1931 – Franz Josef Holzer develops the absorption-inhibition AB typing techniques that became the basis of that commonly used in forensic laboratories.
1932 – The FBI crime laboratory is created.
1933 – Teodoro Gonzales introduces the diphenyl-amine test (or Dermal Nitrate in the US to detect GSR.
1935 – Dutch physicist Frits Zernike invents the first interference contrast microscope.
1935 – Establishment of the first British forensics lab, in Hendon.
1937 – Walter Specht develops the chemiluminescent reagent luminal as a presumptive test for blood.
1937 – Holzer publishes the first paper addressing the usefulness of secretor status for forensic applications.
1938 – M. Polonovski and M. Jayle first identify haptoglobin.
1940 – Vincent Hnizda was probably the first to analyse ignitable fluid.
1940 – Landsteiner and A. S. Weiner first described Rh blood groups.
1940s – Dental records are compared with teeth from corpses.
1941 – Murray Hill initiates the study voiceprint identification.
1945 – Frank Lundquist develops the acid phosphatase test for semen.
1946 – Mourant first describes the Lewis blood group system.
1946 – R. R. Race describes the Kell blood group system.
1950 – Max Frei-Sulzer develops the tape lift method of collecting trace evidence.
1950 – M. Cutbush and colleagues first describe the Duffy blood group system.
1950 – The American Academy of Forensic Science (AAFS) is formed.
1950 – August Vollmer of California establishes the school of criminology and UC Berkley.
1950 – Max Frei-Sulzer develops the tape-life method of collecting trace evidence.
1951 – F. H. Allen and colleagues first describe the Kidd blood grouping system.
1953 – Kirk publishes Crime Investigation, one of the first comprehensive criminalistics and crime investigation texts that encompassed theory in addition to practice.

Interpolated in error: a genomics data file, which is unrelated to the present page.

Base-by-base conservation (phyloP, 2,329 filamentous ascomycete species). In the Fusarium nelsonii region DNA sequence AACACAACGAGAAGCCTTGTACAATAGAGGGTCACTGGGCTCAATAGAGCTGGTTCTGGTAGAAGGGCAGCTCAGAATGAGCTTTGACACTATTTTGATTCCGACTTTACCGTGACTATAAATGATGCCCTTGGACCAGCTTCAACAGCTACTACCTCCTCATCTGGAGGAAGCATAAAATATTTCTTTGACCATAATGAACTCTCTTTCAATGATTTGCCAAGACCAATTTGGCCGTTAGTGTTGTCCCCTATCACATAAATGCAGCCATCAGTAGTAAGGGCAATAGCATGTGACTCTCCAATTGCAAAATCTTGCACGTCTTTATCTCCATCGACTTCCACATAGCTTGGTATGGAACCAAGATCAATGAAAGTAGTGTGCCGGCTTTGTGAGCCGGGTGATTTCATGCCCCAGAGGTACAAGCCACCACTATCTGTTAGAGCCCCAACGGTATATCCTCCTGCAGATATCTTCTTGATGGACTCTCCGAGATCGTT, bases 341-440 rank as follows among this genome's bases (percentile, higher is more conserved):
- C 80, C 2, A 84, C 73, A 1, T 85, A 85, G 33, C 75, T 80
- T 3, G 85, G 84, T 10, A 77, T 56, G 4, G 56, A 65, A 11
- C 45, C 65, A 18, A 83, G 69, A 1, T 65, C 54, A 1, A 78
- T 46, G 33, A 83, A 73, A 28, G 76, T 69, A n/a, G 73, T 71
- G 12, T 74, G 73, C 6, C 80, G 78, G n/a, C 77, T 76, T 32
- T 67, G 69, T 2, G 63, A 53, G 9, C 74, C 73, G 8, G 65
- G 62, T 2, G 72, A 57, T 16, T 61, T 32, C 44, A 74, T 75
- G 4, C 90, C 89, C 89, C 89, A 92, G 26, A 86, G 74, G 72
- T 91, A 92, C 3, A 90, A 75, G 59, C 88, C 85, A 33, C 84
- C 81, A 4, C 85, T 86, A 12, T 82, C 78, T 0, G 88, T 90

1953 – James Watson and Francis Crick publish a landmark paper identifying the structure of DNA.
1954 – R. F. Borkenstein invents the Breathalyzer for field sobriety testing.
1955 – De Saram publishes measurements of temperature I cases obtained from executed prisoners. The papers are considered landmarks in determination of time since death from body cooling.
1957 – Mocker and Stewart develop skeletal growth stages.
1958 – A. S. Weiner and colleagues introduce the use of H-lectin to determine positively O blood type.
1959 – Hirshfeld first identifies the polymorphic nature of group specific component (Gc).
1959 – Harrison and Gilroy introduce a qualitative colorimetric chemical test to detect the presence of barium, antimony and lead on the hands of individuals who fired a firearm.
1960s – Maurice Muller adapts the Ouchterlony antibody-antigen diffusion test for precipiten testing to determine species.
1960 – Lucas describes the application of gas chromatography to the identification of petroleum products in the forensic laboratory and discusses potential limitations of the brand identity of gasoline.
1963 – D. A. Hopkinson and colleagues first identify the polymorphic nature of erythrocytes acid phosphatase (EAP).
1964 – R. A. Fildes and H. Harris first identify the polymorphic nature of red cell adenylate cryclase (AK).
1966 – Brian J. Culliford and Brian Wraxall develop the immunoelectrophoretic technique for haptoglobin typing in bloodstains.
1967 – Culliford, of the British Metropolitan Police Laboratory, initiates the development of gel-based methods to test for isoenzymes in dried bloodstains.
1968 – Spencer and colleagues first identify the polymorphic nature of red cell adenosine deaminase (ADA).